Welcome back to my Home Movies! Today, the Scream franchise continues on with Scream VI, while we also have a nifty little procedural in To Catch a Killer. This week also features a top notch new addition to the Criterion Collection with After Hours. Plus, Beau is Afraid is out, if that’s your sort of thing. Read on for more…
This Scream sequel isn’t quite a top of the franchise outing, as mentioned in a ranking here, but it is a rock solid one. Moving to New York City was in some ways a breath of fresh air, though other elements are starting to show their age. I’m down for a new installment and love this creative team, but hopefully another outing will have something different to say. My review here of Scream VI includes the following:
Now six films in, the Scream franchise has managed a remarkable run of quality. In particular, after the last effort, simply titled Scream, was as good as it was, expectations for another sequel were higher than most horror series that go on this long. It’s a testament to how fun and meta the genre flicks are, veering towards horror comedies at times, even. Now, we have Scream VI following the prior film going in such an interesting new direction. While it can’t maintain all of the freshness from the last movie, it’s still a top-notch slasher, one that clearly is enjoying playing around with various tropes. Bring on another sequel!
Scream VI is tackling the concept of legacy sequels again, even acknowledging that it’s a sequel itself. Along with a change in setting to New York City, there’s an evolution of the franchise’s feel. That and the film might be the most violent one to date, which is really saying something. If I found it less surprising than the last one, the movie still almost entirely works, with any nitpicks being of the fairly small variety.
Are You There God? It’s Me, Margaret
Book Club: The Next Chapter
Doctor Who: Jon Pertwee Complete Season Three (TV)
Knights of the Zodiac
Walker: Season Three (TV)
From The Criterion Collection: “Desperate to escape his mind-numbing routine, uptown Manhattan office worker Paul Hackett (Griffin Dunne) ventures downtown for a hookup with a mystery woman (Rosanna Arquette). So begins the wildest night of his life, as bizarre occurrences—involving underground-art punks, a distressed waitress, a crazed Mister Softee truck driver, and a bagel-and-cream-cheese paperweight—pile up with anxiety-inducing relentlessness and thwart his attempts to get home. With this Kafkaesque cult classic, Martin Scorsese—abetted by Michael Ballhaus’s kinetic cinematography and scene-stealing supporting turns by Linda Fiorentino, Teri Garr, Catherine O’Hara, and John Heard—directed a darkly comic tale of mistaken identity, turning the desolate night world of 1980s SoHo into a bohemian wonderland of surreal menace.”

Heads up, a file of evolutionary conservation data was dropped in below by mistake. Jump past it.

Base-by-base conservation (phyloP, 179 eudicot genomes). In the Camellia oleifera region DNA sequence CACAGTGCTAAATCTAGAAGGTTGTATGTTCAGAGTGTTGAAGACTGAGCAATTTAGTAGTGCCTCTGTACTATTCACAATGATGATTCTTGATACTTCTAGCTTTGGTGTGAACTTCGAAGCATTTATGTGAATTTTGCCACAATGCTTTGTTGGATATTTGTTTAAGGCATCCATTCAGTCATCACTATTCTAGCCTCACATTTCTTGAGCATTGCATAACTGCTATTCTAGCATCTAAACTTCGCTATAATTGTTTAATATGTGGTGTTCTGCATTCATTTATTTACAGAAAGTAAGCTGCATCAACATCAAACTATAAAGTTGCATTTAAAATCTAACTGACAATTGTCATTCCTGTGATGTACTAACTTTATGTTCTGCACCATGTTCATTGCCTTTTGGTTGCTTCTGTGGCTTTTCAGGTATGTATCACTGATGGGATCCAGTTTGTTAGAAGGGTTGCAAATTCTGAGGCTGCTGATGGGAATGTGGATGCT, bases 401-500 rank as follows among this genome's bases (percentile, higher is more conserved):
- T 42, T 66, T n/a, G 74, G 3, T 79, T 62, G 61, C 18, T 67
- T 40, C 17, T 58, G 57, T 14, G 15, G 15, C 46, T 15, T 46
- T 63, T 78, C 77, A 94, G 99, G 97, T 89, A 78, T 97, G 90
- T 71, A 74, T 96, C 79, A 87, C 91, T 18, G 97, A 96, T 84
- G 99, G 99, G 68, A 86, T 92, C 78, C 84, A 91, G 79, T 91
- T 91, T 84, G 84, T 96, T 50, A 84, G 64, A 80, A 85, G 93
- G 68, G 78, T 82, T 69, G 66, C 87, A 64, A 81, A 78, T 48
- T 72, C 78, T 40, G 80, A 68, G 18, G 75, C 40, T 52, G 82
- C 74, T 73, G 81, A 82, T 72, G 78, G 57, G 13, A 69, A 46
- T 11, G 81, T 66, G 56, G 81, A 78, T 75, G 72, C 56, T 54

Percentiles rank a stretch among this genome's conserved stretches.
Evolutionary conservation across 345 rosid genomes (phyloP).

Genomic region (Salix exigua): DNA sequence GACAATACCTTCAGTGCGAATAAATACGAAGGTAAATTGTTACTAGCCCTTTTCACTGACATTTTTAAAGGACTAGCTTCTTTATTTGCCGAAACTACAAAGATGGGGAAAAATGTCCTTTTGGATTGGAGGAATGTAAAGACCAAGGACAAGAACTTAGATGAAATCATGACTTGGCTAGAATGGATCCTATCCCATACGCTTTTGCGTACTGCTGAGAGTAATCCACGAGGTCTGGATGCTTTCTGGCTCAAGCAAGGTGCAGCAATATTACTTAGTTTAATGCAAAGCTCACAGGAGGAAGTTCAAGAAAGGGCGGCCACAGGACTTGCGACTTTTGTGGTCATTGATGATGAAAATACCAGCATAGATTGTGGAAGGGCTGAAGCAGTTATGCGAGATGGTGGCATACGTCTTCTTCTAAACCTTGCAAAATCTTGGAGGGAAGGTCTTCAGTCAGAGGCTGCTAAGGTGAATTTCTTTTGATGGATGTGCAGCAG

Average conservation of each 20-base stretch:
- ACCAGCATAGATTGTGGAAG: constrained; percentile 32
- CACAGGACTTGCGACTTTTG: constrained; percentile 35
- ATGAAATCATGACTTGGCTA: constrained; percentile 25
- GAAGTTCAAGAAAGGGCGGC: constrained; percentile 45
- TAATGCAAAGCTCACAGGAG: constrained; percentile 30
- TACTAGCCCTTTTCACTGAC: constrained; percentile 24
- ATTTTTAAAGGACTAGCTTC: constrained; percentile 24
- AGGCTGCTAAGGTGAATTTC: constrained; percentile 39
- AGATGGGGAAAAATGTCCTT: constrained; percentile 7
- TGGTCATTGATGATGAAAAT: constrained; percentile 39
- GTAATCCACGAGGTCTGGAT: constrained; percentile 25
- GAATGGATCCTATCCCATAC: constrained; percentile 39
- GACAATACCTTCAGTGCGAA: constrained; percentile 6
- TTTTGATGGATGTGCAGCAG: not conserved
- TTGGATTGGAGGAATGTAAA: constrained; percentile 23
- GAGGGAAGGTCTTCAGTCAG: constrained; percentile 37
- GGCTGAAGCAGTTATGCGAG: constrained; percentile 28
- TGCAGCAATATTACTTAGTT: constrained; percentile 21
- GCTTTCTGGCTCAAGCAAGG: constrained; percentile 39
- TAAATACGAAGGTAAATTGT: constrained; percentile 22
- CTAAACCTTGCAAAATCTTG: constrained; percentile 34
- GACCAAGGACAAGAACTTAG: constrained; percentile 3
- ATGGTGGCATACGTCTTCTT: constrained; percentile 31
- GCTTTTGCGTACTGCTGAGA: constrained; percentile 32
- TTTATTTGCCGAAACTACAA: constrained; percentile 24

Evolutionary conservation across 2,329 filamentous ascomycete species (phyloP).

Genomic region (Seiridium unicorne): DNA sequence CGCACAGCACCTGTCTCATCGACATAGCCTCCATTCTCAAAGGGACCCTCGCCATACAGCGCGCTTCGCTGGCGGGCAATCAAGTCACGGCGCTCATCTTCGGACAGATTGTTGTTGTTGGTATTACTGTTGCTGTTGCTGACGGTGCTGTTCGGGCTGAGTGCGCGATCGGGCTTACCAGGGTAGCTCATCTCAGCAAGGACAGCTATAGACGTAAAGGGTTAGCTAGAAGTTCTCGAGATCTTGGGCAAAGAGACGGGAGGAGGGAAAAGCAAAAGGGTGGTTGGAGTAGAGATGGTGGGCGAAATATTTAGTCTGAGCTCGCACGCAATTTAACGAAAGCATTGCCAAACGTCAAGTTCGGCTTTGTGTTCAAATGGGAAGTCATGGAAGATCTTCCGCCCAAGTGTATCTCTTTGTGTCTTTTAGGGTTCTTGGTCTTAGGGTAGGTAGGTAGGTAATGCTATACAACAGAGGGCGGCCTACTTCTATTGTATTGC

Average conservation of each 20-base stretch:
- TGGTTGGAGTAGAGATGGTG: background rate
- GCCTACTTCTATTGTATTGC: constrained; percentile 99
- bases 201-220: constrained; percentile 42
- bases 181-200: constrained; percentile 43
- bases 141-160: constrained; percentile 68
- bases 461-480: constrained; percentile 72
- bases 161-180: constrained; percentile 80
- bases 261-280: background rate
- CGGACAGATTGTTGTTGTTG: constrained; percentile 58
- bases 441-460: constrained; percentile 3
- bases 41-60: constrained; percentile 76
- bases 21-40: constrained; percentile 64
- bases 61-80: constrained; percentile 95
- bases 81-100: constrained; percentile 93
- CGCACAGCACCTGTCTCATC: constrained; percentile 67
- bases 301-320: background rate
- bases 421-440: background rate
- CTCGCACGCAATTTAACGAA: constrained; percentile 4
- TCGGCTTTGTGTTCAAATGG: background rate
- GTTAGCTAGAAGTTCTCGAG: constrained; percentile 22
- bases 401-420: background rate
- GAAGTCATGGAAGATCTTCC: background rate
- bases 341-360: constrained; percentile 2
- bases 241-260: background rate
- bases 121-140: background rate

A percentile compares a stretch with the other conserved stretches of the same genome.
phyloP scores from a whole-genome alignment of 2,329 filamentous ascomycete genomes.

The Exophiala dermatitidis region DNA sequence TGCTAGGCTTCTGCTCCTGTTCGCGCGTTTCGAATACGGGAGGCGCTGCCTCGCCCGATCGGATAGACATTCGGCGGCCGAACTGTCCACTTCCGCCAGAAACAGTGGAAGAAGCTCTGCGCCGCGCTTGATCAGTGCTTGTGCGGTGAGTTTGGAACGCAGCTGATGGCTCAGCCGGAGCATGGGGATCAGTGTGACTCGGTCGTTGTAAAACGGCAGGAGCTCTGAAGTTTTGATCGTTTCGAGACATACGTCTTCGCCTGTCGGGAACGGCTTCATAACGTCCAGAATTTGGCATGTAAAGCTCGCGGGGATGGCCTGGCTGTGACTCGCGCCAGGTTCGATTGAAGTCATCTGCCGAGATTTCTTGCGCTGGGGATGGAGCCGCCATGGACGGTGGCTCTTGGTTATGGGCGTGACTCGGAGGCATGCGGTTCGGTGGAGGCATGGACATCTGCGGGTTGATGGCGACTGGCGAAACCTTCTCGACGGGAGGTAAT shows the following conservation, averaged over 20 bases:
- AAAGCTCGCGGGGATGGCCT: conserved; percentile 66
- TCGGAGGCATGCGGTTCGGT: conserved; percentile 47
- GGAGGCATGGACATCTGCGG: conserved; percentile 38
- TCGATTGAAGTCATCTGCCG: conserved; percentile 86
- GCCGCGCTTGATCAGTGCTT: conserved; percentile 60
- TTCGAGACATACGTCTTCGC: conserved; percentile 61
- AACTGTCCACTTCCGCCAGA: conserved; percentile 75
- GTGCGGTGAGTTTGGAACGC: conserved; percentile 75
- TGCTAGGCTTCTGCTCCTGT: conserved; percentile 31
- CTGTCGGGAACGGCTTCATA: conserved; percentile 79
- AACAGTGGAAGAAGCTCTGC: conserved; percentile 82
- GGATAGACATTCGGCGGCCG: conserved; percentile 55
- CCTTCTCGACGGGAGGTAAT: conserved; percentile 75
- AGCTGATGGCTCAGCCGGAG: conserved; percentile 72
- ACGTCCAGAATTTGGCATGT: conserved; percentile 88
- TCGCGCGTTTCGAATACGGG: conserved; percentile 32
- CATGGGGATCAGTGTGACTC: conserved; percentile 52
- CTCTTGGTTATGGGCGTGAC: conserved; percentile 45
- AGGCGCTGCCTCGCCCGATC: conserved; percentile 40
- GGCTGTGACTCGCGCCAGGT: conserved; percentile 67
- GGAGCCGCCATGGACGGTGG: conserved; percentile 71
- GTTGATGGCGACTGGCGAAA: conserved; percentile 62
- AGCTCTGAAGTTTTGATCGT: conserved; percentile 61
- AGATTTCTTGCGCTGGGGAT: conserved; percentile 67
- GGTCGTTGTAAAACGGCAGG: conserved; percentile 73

The Watermelon Woman
From The Criterion Collection: “The wry, incisive debut feature by Cheryl Dunye gave cinema something bracingly new and groundbreaking: a vibrant representation of Black lesbian identity by a Black lesbian filmmaker. Dunye stars as Cheryl, a video-store clerk and aspiring director whose interest in forgotten Black actresses leads her to investigate an obscure 1930s performer known as the Watermelon Woman, whose story proves to have surprising resonances with Cheryl’s own life as she navigates a new relationship with a white girlfriend (Guinevere Turner). Balancing breezy romantic comedy with a serious inquiry into the history of Black and queer women in Hollywood, The Watermelon Woman slyly rewrites long-standing constructions of race and sexuality on-screen, introducing an important voice in American cinema.”